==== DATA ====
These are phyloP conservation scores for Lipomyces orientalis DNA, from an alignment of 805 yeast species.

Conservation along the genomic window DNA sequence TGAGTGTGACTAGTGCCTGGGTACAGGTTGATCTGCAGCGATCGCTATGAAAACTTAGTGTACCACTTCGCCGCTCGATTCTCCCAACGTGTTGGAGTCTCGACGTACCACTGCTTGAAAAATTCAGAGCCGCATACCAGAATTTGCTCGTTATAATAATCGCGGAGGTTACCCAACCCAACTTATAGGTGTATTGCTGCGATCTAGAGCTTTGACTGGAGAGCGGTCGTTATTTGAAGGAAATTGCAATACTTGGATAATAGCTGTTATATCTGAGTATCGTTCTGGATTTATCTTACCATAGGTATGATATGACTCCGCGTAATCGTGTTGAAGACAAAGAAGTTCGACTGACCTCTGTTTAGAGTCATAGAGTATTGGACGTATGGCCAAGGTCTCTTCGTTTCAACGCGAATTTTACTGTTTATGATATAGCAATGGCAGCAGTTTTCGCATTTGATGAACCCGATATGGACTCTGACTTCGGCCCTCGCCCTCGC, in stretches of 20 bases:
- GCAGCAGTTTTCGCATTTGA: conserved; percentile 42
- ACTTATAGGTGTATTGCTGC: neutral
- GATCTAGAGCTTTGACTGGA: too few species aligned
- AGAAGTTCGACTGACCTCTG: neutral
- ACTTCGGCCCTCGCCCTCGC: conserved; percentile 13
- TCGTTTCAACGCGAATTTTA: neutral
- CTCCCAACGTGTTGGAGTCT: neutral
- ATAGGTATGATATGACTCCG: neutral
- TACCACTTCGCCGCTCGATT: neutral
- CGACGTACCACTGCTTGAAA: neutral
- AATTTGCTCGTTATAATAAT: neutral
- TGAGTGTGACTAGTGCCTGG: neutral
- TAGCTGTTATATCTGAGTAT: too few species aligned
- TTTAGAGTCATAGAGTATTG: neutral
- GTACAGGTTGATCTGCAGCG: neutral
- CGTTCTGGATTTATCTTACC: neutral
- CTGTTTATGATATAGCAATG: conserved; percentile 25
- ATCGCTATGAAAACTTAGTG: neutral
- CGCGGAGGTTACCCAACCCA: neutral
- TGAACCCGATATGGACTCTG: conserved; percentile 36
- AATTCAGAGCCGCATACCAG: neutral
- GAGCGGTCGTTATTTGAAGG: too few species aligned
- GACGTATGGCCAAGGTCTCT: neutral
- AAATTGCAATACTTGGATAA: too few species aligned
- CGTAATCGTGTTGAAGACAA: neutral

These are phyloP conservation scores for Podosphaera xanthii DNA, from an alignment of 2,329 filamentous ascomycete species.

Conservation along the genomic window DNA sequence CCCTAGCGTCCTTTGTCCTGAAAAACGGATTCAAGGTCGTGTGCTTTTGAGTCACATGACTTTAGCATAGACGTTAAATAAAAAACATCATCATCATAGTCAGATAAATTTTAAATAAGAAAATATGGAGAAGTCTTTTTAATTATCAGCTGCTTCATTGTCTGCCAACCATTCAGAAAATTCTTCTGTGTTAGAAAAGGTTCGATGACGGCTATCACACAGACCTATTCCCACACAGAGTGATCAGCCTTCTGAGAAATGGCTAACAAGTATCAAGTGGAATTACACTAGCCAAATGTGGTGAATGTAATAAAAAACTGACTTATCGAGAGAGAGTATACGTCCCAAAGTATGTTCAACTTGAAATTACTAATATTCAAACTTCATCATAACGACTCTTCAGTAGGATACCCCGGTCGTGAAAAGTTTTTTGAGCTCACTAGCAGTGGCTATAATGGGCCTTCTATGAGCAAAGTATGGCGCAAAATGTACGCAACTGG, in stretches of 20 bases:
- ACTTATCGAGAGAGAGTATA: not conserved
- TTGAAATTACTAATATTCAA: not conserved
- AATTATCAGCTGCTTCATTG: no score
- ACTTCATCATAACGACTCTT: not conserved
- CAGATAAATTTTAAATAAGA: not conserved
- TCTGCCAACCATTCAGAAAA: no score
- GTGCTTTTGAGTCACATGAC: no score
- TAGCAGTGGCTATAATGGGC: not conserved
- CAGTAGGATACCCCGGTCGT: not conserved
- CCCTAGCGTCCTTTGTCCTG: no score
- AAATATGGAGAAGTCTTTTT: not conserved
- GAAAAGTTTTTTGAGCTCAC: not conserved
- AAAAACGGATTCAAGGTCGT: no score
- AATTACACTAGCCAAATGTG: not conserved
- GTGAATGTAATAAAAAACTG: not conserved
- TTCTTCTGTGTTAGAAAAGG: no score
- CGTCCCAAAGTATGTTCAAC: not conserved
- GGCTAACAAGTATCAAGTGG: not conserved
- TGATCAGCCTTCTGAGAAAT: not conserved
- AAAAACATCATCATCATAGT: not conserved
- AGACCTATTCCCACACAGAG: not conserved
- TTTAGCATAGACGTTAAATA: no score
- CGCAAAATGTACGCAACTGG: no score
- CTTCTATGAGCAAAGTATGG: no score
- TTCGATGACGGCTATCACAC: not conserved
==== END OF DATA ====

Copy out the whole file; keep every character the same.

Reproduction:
These are phyloP conservation scores for Lipomyces orientalis DNA, from an alignment of 805 yeast species.

Conservation along the genomic window DNA sequence TGAGTGTGACTAGTGCCTGGGTACAGGTTGATCTGCAGCGATCGCTATGAAAACTTAGTGTACCACTTCGCCGCTCGATTCTCCCAACGTGTTGGAGTCTCGACGTACCACTGCTTGAAAAATTCAGAGCCGCATACCAGAATTTGCTCGTTATAATAATCGCGGAGGTTACCCAACCCAACTTATAGGTGTATTGCTGCGATCTAGAGCTTTGACTGGAGAGCGGTCGTTATTTGAAGGAAATTGCAATACTTGGATAATAGCTGTTATATCTGAGTATCGTTCTGGATTTATCTTACCATAGGTATGATATGACTCCGCGTAATCGTGTTGAAGACAAAGAAGTTCGACTGACCTCTGTTTAGAGTCATAGAGTATTGGACGTATGGCCAAGGTCTCTTCGTTTCAACGCGAATTTTACTGTTTATGATATAGCAATGGCAGCAGTTTTCGCATTTGATGAACCCGATATGGACTCTGACTTCGGCCCTCGCCCTCGC, in stretches of 20 bases:
- GCAGCAGTTTTCGCATTTGA: conserved; percentile 42
- ACTTATAGGTGTATTGCTGC: neutral
- GATCTAGAGCTTTGACTGGA: too few species aligned
- AGAAGTTCGACTGACCTCTG: neutral
- ACTTCGGCCCTCGCCCTCGC: conserved; percentile 13
- TCGTTTCAACGCGAATTTTA: neutral
- CTCCCAACGTGTTGGAGTCT: neutral
- ATAGGTATGATATGACTCCG: neutral
- TACCACTTCGCCGCTCGATT: neutral
- CGACGTACCACTGCTTGAAA: neutral
- AATTTGCTCGTTATAATAAT: neutral
- TGAGTGTGACTAGTGCCTGG: neutral
- TAGCTGTTATATCTGAGTAT: too few species aligned
- TTTAGAGTCATAGAGTATTG: neutral
- GTACAGGTTGATCTGCAGCG: neutral
- CGTTCTGGATTTATCTTACC: neutral
- CTGTTTATGATATAGCAATG: conserved; percentile 25
- ATCGCTATGAAAACTTAGTG: neutral
- CGCGGAGGTTACCCAACCCA: neutral
- TGAACCCGATATGGACTCTG: conserved; percentile 36
- AATTCAGAGCCGCATACCAG: neutral
- GAGCGGTCGTTATTTGAAGG: too few species aligned
- GACGTATGGCCAAGGTCTCT: neutral
- AAATTGCAATACTTGGATAA: too few species aligned
- CGTAATCGTGTTGAAGACAA: neutral

These are phyloP conservation scores for Podosphaera xanthii DNA, from an alignment of 2,329 filamentous ascomycete species.

Conservation along the genomic window DNA sequence CCCTAGCGTCCTTTGTCCTGAAAAACGGATTCAAGGTCGTGTGCTTTTGAGTCACATGACTTTAGCATAGACGTTAAATAAAAAACATCATCATCATAGTCAGATAAATTTTAAATAAGAAAATATGGAGAAGTCTTTTTAATTATCAGCTGCTTCATTGTCTGCCAACCATTCAGAAAATTCTTCTGTGTTAGAAAAGGTTCGATGACGGCTATCACACAGACCTATTCCCACACAGAGTGATCAGCCTTCTGAGAAATGGCTAACAAGTATCAAGTGGAATTACACTAGCCAAATGTGGTGAATGTAATAAAAAACTGACTTATCGAGAGAGAGTATACGTCCCAAAGTATGTTCAACTTGAAATTACTAATATTCAAACTTCATCATAACGACTCTTCAGTAGGATACCCCGGTCGTGAAAAGTTTTTTGAGCTCACTAGCAGTGGCTATAATGGGCCTTCTATGAGCAAAGTATGGCGCAAAATGTACGCAACTGG, in stretches of 20 bases:
- ACTTATCGAGAGAGAGTATA: not conserved
- TTGAAATTACTAATATTCAA: not conserved
- AATTATCAGCTGCTTCATTG: no score
- ACTTCATCATAACGACTCTT: not conserved
- CAGATAAATTTTAAATAAGA: not conserved
- TCTGCCAACCATTCAGAAAA: no score
- GTGCTTTTGAGTCACATGAC: no score
- TAGCAGTGGCTATAATGGGC: not conserved
- CAGTAGGATACCCCGGTCGT: not conserved
- CCCTAGCGTCCTTTGTCCTG: no score
- AAATATGGAGAAGTCTTTTT: not conserved
- GAAAAGTTTTTTGAGCTCAC: not conserved
- AAAAACGGATTCAAGGTCGT: no score
- AATTACACTAGCCAAATGTG: not conserved
- GTGAATGTAATAAAAAACTG: not conserved
- TTCTTCTGTGTTAGAAAAGG: no score
- CGTCCCAAAGTATGTTCAAC: not conserved
- GGCTAACAAGTATCAAGTGG: not conserved
- TGATCAGCCTTCTGAGAAAT: not conserved
- AAAAACATCATCATCATAGT: not conserved
- AGACCTATTCCCACACAGAG: not conserved
- TTTAGCATAGACGTTAAATA: no score
- CGCAAAATGTACGCAACTGG: no score
- CTTCTATGAGCAAAGTATGG: no score
- TTCGATGACGGCTATCACAC: not conserved